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Wednesday’s tremor was a ‘small earthquake’ – Geological Survey Authority

What was believed to be an earth tremor on Wednesday evening was actually an earthquake, according to Ghana Geological Survey Authority.

Nicholas Opoku, a senior Seismologist at the Authority, said the earthquake had a magnitude of 4.2 on the Richter scale and described it as a mild earthquake.

“This is a small earthquake. If you are moving from 4.5 to 6.0 [on the Richter scale], you are moving into a moderate earthquake. Then from 6.0 going, you are moving into a bigger one,” Mr. Opoku explained on the Citi Breakfast Show.

He noted that the epicentre of the earthquake, which was felt outside the Greater Accra Region, was “between Dansoman towards Bortianor.”

The foreshock of the earthquake was measured at 3.7 on the Richter Scale, the mainshock registered at 4.2 on the scale and the aftershock was the weakest measured at about 3.5 on the scale.

In the past few years, environs of Accra have been hit by a series of earth tremors of magnitudes ranging between 2.6 and 3.9.

The most recent was in March 2019 which had a magnitude of 3.9.

Some of the areas that experienced the tremors at the time included Gbawe, Sowutuom, Old Kasoa Barrier, New Bortianor, Awoshie, Abelemkpe, Tabora, Achimota, Ablekuma, Kissiman, Westland, Laterbiokorshie, Legon and McCarthy Hill.

Mr. Opoku, at the time, predicted that these seismic incidents would get worse.

After the March 2019 tremor, the Ministry of Interior inaugurated a 10-member committee to develop a comprehensive programme for national earthquake preparedness and response.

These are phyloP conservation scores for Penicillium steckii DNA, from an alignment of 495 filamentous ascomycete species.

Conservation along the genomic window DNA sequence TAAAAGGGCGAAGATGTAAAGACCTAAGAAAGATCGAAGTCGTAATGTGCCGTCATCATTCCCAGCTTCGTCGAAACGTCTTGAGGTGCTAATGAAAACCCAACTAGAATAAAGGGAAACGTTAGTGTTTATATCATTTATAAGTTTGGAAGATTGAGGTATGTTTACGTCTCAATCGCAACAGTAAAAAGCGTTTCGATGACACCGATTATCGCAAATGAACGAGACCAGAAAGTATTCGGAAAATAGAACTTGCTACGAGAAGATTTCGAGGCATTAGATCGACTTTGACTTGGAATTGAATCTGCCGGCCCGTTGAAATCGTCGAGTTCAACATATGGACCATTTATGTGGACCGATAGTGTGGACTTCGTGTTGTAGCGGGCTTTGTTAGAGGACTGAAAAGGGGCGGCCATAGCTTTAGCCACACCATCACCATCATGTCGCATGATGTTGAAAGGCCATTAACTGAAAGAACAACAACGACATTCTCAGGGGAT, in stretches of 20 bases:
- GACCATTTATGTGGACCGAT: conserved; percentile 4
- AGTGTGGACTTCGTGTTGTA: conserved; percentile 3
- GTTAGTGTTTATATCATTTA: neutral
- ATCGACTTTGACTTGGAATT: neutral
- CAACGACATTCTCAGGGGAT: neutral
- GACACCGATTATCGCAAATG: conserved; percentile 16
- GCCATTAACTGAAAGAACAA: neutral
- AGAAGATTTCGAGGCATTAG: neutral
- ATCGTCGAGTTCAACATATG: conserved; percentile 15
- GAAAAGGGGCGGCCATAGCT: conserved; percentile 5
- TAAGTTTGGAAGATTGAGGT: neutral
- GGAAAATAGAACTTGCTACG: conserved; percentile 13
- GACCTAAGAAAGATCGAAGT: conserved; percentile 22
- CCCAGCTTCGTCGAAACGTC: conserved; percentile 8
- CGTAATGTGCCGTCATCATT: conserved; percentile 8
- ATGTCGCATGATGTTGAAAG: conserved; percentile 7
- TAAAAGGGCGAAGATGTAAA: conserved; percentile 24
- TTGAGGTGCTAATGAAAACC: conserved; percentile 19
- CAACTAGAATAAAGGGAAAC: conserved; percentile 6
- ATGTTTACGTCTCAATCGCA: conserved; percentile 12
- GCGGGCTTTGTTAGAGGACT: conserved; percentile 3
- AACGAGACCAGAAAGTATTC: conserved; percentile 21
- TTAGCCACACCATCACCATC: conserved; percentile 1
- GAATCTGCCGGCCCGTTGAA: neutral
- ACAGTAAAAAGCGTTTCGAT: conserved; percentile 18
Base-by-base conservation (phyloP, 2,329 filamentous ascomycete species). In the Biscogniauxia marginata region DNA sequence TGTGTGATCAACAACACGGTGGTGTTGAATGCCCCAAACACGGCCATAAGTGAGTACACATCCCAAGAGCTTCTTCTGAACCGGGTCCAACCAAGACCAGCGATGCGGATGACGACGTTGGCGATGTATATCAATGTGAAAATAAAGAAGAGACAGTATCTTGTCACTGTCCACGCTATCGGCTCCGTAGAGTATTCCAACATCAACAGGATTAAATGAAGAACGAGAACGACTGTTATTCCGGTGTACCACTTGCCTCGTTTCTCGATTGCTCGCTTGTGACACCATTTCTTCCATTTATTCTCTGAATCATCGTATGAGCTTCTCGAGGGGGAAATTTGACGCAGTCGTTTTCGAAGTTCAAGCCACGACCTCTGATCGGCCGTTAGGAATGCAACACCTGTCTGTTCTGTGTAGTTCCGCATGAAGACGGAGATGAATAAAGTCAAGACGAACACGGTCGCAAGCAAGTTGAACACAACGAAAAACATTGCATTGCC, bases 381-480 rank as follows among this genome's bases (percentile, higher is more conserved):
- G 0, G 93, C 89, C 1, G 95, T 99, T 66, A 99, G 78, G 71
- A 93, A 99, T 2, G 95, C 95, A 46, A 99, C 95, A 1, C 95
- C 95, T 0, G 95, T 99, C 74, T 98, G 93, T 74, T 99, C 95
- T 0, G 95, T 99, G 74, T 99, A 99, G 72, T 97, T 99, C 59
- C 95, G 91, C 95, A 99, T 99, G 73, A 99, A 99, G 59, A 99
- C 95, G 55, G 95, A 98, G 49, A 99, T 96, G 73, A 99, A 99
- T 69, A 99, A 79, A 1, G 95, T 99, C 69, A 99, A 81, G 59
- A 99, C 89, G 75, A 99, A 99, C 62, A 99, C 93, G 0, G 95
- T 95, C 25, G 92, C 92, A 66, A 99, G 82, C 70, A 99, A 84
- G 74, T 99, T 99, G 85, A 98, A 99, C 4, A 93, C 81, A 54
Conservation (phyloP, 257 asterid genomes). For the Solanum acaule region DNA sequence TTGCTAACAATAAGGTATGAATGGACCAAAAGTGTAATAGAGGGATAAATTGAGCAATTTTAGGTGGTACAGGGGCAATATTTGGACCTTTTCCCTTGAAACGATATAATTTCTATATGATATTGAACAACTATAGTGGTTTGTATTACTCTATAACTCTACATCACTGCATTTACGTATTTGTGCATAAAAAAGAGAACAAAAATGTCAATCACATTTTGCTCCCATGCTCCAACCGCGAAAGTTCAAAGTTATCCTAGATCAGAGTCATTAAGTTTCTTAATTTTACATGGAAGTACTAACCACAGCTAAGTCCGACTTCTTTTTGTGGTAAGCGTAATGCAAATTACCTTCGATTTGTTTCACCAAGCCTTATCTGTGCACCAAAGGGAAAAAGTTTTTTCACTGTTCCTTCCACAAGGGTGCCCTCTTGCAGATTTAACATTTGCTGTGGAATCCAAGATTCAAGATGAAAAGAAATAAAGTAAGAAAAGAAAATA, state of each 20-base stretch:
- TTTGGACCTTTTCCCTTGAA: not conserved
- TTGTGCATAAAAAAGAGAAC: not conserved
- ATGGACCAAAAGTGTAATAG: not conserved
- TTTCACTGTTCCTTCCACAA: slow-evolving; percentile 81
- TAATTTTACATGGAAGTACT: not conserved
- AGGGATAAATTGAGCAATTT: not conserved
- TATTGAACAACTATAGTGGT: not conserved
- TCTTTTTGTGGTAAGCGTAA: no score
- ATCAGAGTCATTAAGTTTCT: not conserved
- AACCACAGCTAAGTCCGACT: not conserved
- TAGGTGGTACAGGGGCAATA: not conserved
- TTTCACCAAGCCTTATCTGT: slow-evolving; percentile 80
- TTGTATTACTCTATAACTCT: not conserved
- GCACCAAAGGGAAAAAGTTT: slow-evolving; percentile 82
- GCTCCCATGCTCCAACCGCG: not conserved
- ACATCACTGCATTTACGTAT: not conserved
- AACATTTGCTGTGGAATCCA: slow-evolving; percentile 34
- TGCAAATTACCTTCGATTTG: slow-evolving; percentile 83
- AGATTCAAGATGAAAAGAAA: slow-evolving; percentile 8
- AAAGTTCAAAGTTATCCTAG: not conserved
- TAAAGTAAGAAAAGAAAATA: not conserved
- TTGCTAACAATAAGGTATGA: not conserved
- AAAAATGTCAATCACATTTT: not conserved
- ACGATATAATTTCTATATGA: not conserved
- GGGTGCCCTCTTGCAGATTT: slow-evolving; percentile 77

The committee, chaired by an engineer, Carlien Bou-Chedid, was expected to finish work by April 15, 2019.

In November 2019, earthquake guard equipment was installed at the Weija-Gbawe Municipal Assembly.

Ghana’s history with earthquakes
Records indicate that the earliest earthquake in Ghana occurred in 1615 with magnitude greater than 6.0 on the Richter Scale.

There are records noting that an earthquake in 1636 caused havoc in several parts of Axim in the Western Region.

The last three major earthquakes occurred in Ghana in 1862, 1906 and 1939.

The 1862 Accra earthquake had a magnitude of 6.5 on the Richter Scale and caused three fatalities in addition to the damage to property.

Magnitude 4.6 and 4.9 seismic events also occurred in Accra in 1871 and 1872.

The epicentre of the 1906 earthquake was near Ho collapsing buildings and causing severe damage.

The June 1939 magnitude 6.5 earthquake, which was centred around James Town, was the most destructive in Ghana’s history, causing an estimated $67.3 million damage at the time.

This seismic event lasted about thirty seconds and killed 17 people and injured about 140 persons.

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